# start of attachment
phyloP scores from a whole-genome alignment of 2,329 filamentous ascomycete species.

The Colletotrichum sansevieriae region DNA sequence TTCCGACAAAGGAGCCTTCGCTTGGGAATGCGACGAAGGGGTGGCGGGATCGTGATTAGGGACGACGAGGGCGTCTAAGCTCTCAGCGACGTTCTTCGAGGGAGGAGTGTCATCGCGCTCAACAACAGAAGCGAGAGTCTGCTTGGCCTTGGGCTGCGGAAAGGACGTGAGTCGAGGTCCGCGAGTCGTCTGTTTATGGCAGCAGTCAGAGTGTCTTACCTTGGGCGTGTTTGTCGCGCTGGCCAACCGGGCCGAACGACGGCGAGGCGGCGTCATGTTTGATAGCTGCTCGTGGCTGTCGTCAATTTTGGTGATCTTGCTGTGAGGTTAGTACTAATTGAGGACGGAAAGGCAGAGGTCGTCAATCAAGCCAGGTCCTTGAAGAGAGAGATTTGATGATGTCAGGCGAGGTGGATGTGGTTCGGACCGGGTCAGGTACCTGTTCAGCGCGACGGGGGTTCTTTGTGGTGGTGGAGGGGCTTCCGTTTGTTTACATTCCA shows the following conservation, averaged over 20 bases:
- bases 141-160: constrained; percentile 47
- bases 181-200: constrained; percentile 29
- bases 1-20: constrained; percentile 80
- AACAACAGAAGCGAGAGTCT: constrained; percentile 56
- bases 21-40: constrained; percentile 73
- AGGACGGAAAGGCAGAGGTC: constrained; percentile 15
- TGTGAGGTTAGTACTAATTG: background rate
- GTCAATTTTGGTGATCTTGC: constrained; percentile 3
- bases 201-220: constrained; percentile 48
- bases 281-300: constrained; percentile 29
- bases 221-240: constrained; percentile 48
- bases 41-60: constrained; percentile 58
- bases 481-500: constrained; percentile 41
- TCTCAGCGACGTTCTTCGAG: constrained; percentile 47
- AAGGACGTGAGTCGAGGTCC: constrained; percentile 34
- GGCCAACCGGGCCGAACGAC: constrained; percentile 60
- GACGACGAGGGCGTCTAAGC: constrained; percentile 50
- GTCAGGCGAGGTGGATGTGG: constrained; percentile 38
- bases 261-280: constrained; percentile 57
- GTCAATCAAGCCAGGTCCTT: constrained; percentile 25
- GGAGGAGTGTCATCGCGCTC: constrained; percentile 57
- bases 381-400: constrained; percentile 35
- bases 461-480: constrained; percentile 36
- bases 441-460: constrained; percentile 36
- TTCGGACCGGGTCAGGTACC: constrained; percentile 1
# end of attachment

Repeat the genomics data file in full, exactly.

phyloP scores from a whole-genome alignment of 2,329 filamentous ascomycete species.

The Colletotrichum sansevieriae region DNA sequence TTCCGACAAAGGAGCCTTCGCTTGGGAATGCGACGAAGGGGTGGCGGGATCGTGATTAGGGACGACGAGGGCGTCTAAGCTCTCAGCGACGTTCTTCGAGGGAGGAGTGTCATCGCGCTCAACAACAGAAGCGAGAGTCTGCTTGGCCTTGGGCTGCGGAAAGGACGTGAGTCGAGGTCCGCGAGTCGTCTGTTTATGGCAGCAGTCAGAGTGTCTTACCTTGGGCGTGTTTGTCGCGCTGGCCAACCGGGCCGAACGACGGCGAGGCGGCGTCATGTTTGATAGCTGCTCGTGGCTGTCGTCAATTTTGGTGATCTTGCTGTGAGGTTAGTACTAATTGAGGACGGAAAGGCAGAGGTCGTCAATCAAGCCAGGTCCTTGAAGAGAGAGATTTGATGATGTCAGGCGAGGTGGATGTGGTTCGGACCGGGTCAGGTACCTGTTCAGCGCGACGGGGGTTCTTTGTGGTGGTGGAGGGGCTTCCGTTTGTTTACATTCCA shows the following conservation, averaged over 20 bases:
- bases 141-160: constrained; percentile 47
- bases 181-200: constrained; percentile 29
- bases 1-20: constrained; percentile 80
- AACAACAGAAGCGAGAGTCT: constrained; percentile 56
- bases 21-40: constrained; percentile 73
- AGGACGGAAAGGCAGAGGTC: constrained; percentile 15
- TGTGAGGTTAGTACTAATTG: background rate
- GTCAATTTTGGTGATCTTGC: constrained; percentile 3
- bases 201-220: constrained; percentile 48
- bases 281-300: constrained; percentile 29
- bases 221-240: constrained; percentile 48
- bases 41-60: constrained; percentile 58
- bases 481-500: constrained; percentile 41
- TCTCAGCGACGTTCTTCGAG: constrained; percentile 47
- AAGGACGTGAGTCGAGGTCC: constrained; percentile 34
- GGCCAACCGGGCCGAACGAC: constrained; percentile 60
- GACGACGAGGGCGTCTAAGC: constrained; percentile 50
- GTCAGGCGAGGTGGATGTGG: constrained; percentile 38
- bases 261-280: constrained; percentile 57
- GTCAATCAAGCCAGGTCCTT: constrained; percentile 25
- GGAGGAGTGTCATCGCGCTC: constrained; percentile 57
- bases 381-400: constrained; percentile 35
- bases 461-480: constrained; percentile 36
- bases 441-460: constrained; percentile 36
- TTCGGACCGGGTCAGGTACC: constrained; percentile 1